By Our Representative
After a gap of nearly six months, a series of protests seemed to once again shake the sleepy Mithi Virdi village, not very far from Gujarat’s south Saurashtra coast, where the Government of India has proposed a 6000 MW nuclear power plant. Led by Vadodara-based environmental organization Paryavaran Suraksha Samiti (PSS), the protesters feared that recent efforts to water down the new Right to Fair Compensation and Transparency in Land Acquisition, Rehabilitation and Resettlement Act, 2013 might only aggravate the Nuclear Power Corporation of India Ltd’s move to acquire land near Mithi Virdi.
In March this year, the gram panchayats of five villages passed a resolution declaring the entire Mithi Virdi-Jasapara region as nuclear free and agricultural zone, saying they would not like to part with the land for the project. The plant is proposed on a 777 hectares of prime agricultural land. “Instead of plugging loopholes of the Act, the Government of India is proposing to remove crucial provisions related to consent and social impact assessment from the law”, a statement jointly issued by PSS and
Bhavnagar Jilla Gram Bachao Samiti said. Mithi Virdi falls in Bhavnagar district.
Sarpanches of four villages – Shaktisinh Gohil of Jaspara, Prithvirajsinh Gohil of Khadpara, Vilasaba Gohil of Mandva, and Samuben Dabhi of Mithi Virdi — participated in the meetings, in which people from the villages likely to be affected by the nuclear plant participated. Following the meetings, the villagers gathered to take a pledge that they wished to “ensure clean air, potable water, fertile lands, nutritious, uncontaminated food and secure life for the future generations”, adding, they will do “all that is possible to save and protect the land, agriculture, agricultural products and seeds.”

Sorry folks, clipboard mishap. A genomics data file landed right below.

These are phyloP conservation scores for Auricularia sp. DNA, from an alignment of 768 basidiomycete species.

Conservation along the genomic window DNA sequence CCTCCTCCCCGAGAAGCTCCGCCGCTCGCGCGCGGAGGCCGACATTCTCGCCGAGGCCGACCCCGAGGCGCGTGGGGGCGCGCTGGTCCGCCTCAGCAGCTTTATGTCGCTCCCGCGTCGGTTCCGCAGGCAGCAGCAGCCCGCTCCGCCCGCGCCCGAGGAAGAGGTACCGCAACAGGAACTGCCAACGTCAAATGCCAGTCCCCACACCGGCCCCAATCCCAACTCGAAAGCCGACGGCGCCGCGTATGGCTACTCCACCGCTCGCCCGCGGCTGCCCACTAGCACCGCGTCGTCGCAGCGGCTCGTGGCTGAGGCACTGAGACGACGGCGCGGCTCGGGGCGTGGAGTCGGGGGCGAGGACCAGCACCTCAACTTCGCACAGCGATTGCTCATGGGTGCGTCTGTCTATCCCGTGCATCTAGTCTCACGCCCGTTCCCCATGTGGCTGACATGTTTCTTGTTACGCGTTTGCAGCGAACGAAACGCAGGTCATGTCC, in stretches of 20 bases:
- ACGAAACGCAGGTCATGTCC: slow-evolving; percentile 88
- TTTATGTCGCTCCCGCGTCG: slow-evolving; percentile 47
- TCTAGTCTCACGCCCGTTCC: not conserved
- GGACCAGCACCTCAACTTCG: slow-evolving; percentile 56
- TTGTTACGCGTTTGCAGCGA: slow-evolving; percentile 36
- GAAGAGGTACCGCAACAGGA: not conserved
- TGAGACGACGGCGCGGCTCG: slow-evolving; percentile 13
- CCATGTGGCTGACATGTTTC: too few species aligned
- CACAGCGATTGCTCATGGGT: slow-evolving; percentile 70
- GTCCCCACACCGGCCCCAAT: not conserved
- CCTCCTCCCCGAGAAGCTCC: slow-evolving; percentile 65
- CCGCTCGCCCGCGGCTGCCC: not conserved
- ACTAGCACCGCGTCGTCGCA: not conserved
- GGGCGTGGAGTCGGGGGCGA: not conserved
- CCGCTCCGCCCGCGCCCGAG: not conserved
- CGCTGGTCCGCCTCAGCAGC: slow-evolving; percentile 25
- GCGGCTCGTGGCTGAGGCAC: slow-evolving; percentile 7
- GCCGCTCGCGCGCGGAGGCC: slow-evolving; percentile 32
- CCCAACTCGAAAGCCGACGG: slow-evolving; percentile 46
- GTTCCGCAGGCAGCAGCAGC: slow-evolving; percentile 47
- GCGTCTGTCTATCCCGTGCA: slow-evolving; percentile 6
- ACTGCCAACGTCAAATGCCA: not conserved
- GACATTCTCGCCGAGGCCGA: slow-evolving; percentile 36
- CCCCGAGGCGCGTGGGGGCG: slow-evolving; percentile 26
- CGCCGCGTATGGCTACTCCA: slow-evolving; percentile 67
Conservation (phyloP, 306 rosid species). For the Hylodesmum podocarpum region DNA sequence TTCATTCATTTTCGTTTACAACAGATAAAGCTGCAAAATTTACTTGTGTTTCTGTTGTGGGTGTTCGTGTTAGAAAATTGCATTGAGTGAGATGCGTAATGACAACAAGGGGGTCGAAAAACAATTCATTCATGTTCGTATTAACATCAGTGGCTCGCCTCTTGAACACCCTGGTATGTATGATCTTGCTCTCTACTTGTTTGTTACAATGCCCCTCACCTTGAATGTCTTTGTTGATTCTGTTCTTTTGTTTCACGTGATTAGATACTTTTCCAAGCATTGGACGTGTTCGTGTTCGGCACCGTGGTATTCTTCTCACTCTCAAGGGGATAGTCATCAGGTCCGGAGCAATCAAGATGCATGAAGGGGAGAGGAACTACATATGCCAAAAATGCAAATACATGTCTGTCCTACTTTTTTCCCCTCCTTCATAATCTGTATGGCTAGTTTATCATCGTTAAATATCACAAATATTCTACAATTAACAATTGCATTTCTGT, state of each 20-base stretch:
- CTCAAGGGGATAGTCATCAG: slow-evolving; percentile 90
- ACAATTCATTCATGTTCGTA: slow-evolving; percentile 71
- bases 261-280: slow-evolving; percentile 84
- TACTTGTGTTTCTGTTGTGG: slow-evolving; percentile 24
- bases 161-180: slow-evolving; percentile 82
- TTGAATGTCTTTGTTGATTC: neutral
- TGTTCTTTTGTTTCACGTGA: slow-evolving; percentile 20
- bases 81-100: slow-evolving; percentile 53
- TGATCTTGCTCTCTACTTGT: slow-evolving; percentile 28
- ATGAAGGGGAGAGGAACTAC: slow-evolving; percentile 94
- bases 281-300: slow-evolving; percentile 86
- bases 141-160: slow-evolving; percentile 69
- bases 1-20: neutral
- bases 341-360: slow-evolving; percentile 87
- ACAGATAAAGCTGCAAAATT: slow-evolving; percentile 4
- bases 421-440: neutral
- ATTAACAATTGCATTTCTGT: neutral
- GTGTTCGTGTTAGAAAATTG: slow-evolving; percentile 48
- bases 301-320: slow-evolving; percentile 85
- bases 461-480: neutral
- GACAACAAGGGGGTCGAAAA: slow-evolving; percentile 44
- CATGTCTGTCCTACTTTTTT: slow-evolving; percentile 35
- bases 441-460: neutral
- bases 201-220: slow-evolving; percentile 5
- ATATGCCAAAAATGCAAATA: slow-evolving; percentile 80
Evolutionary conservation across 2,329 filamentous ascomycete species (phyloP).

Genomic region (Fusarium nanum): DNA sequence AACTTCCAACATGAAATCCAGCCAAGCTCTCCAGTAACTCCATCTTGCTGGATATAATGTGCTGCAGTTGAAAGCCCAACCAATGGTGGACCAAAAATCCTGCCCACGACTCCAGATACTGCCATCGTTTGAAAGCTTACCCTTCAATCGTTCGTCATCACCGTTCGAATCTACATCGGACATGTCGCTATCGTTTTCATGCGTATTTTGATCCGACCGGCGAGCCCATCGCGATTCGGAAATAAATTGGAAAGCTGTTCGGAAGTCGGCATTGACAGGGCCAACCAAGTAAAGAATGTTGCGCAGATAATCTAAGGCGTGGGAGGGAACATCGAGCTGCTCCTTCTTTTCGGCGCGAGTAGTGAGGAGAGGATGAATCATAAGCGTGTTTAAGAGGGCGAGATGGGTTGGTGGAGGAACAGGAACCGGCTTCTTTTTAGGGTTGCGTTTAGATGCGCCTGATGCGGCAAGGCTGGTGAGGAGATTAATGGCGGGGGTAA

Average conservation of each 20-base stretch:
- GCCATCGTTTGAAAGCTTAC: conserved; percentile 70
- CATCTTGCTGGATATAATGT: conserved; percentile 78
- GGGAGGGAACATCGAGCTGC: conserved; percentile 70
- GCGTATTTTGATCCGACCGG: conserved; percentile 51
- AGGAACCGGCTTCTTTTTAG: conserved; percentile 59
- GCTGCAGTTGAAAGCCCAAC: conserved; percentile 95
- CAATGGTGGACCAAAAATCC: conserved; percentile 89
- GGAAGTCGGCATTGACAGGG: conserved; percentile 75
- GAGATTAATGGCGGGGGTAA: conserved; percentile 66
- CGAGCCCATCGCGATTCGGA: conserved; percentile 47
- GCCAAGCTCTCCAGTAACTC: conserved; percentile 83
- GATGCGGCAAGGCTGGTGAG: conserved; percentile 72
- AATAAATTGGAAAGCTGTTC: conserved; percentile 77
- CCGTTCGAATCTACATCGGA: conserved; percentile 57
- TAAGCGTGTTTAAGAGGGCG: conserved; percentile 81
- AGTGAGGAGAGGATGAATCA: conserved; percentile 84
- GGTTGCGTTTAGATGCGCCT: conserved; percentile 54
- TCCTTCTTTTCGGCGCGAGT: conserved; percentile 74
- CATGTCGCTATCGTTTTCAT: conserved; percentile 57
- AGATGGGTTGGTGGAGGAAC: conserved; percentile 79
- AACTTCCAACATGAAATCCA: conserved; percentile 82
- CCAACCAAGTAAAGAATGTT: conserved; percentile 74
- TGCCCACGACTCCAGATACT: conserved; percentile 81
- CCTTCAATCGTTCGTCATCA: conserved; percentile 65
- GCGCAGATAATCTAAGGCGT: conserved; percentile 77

The pledge said, “We will stop all industries and nuclear power plants that pose risk to our food, health and environment. We will protest against the genetically modified crops and the resulting contamination of the natural seeds through them. We will continue our consistent struggle against the so-called development policy that contaminate agriculture, land and water while seeking GDP growth. We will strive to save the society from all companies – national and multinationals that seeks profits at any cost.”
The protesters were of the view that efforts were being made to propagate that the area of the nuclear power plant is barren and un-inhabited, but a visit there belied all these assumptions. “It is perhaps from this mistaken presumption that the proposal for a 6000 MW nuclear power plant spread over 777 hectares on this green lush land must have taken place”, the protesters were quoted as saying, adding, “Presently on this 777 hectare of land spread in Jasapara, Mithivirdi, Khadarpar, Mandva stand 50,000 fruit trees. Also, bajra, cotton, groundnut, onions and other crops are sown year round due to irrigation facilities.”
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